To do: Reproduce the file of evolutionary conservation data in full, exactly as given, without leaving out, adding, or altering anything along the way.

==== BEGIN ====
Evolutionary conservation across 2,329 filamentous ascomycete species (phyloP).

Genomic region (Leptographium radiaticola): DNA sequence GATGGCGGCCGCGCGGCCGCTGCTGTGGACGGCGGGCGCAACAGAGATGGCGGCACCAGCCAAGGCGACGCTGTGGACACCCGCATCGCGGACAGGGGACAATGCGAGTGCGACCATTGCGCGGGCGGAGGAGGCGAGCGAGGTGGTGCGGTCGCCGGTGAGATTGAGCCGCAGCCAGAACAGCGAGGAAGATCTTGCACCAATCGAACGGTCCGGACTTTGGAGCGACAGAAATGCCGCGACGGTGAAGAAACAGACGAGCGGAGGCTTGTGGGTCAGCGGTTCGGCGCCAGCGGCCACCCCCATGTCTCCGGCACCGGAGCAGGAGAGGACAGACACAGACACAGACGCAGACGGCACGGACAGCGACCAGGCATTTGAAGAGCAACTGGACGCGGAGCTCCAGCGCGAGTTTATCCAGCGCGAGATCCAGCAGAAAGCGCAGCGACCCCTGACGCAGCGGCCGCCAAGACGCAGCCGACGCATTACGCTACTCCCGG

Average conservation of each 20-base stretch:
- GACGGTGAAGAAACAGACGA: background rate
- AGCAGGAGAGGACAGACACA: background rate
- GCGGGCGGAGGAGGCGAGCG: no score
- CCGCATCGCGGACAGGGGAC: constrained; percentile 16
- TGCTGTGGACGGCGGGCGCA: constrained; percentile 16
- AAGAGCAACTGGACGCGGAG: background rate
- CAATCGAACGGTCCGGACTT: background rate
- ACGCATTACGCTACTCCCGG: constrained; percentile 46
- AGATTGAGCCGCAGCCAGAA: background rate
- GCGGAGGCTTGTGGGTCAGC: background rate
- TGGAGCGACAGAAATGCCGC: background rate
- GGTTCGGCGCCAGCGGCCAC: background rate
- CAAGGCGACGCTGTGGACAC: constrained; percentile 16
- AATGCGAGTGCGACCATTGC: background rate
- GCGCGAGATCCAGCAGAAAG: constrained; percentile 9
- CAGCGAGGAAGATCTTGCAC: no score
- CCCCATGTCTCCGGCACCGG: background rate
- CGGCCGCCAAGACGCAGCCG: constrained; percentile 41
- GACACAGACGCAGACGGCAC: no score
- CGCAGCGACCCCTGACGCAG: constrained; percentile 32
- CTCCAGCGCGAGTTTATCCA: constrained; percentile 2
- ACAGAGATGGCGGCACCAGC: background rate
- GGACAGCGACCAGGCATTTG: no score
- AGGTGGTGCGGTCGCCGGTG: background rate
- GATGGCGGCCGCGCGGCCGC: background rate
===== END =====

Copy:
Evolutionary conservation across 2,329 filamentous ascomycete species (phyloP).

Genomic region (Leptographium radiaticola): DNA sequence GATGGCGGCCGCGCGGCCGCTGCTGTGGACGGCGGGCGCAACAGAGATGGCGGCACCAGCCAAGGCGACGCTGTGGACACCCGCATCGCGGACAGGGGACAATGCGAGTGCGACCATTGCGCGGGCGGAGGAGGCGAGCGAGGTGGTGCGGTCGCCGGTGAGATTGAGCCGCAGCCAGAACAGCGAGGAAGATCTTGCACCAATCGAACGGTCCGGACTTTGGAGCGACAGAAATGCCGCGACGGTGAAGAAACAGACGAGCGGAGGCTTGTGGGTCAGCGGTTCGGCGCCAGCGGCCACCCCCATGTCTCCGGCACCGGAGCAGGAGAGGACAGACACAGACACAGACGCAGACGGCACGGACAGCGACCAGGCATTTGAAGAGCAACTGGACGCGGAGCTCCAGCGCGAGTTTATCCAGCGCGAGATCCAGCAGAAAGCGCAGCGACCCCTGACGCAGCGGCCGCCAAGACGCAGCCGACGCATTACGCTACTCCCGG

Average conservation of each 20-base stretch:
- GACGGTGAAGAAACAGACGA: background rate
- AGCAGGAGAGGACAGACACA: background rate
- GCGGGCGGAGGAGGCGAGCG: no score
- CCGCATCGCGGACAGGGGAC: constrained; percentile 16
- TGCTGTGGACGGCGGGCGCA: constrained; percentile 16
- AAGAGCAACTGGACGCGGAG: background rate
- CAATCGAACGGTCCGGACTT: background rate
- ACGCATTACGCTACTCCCGG: constrained; percentile 46
- AGATTGAGCCGCAGCCAGAA: background rate
- GCGGAGGCTTGTGGGTCAGC: background rate
- TGGAGCGACAGAAATGCCGC: background rate
- GGTTCGGCGCCAGCGGCCAC: background rate
- CAAGGCGACGCTGTGGACAC: constrained; percentile 16
- AATGCGAGTGCGACCATTGC: background rate
- GCGCGAGATCCAGCAGAAAG: constrained; percentile 9
- CAGCGAGGAAGATCTTGCAC: no score
- CCCCATGTCTCCGGCACCGG: background rate
- CGGCCGCCAAGACGCAGCCG: constrained; percentile 41
- GACACAGACGCAGACGGCAC: no score
- CGCAGCGACCCCTGACGCAG: constrained; percentile 32
- CTCCAGCGCGAGTTTATCCA: constrained; percentile 2
- ACAGAGATGGCGGCACCAGC: background rate
- GGACAGCGACCAGGCATTTG: no score
- AGGTGGTGCGGTCGCCGGTG: background rate
- GATGGCGGCCGCGCGGCCGC: background rate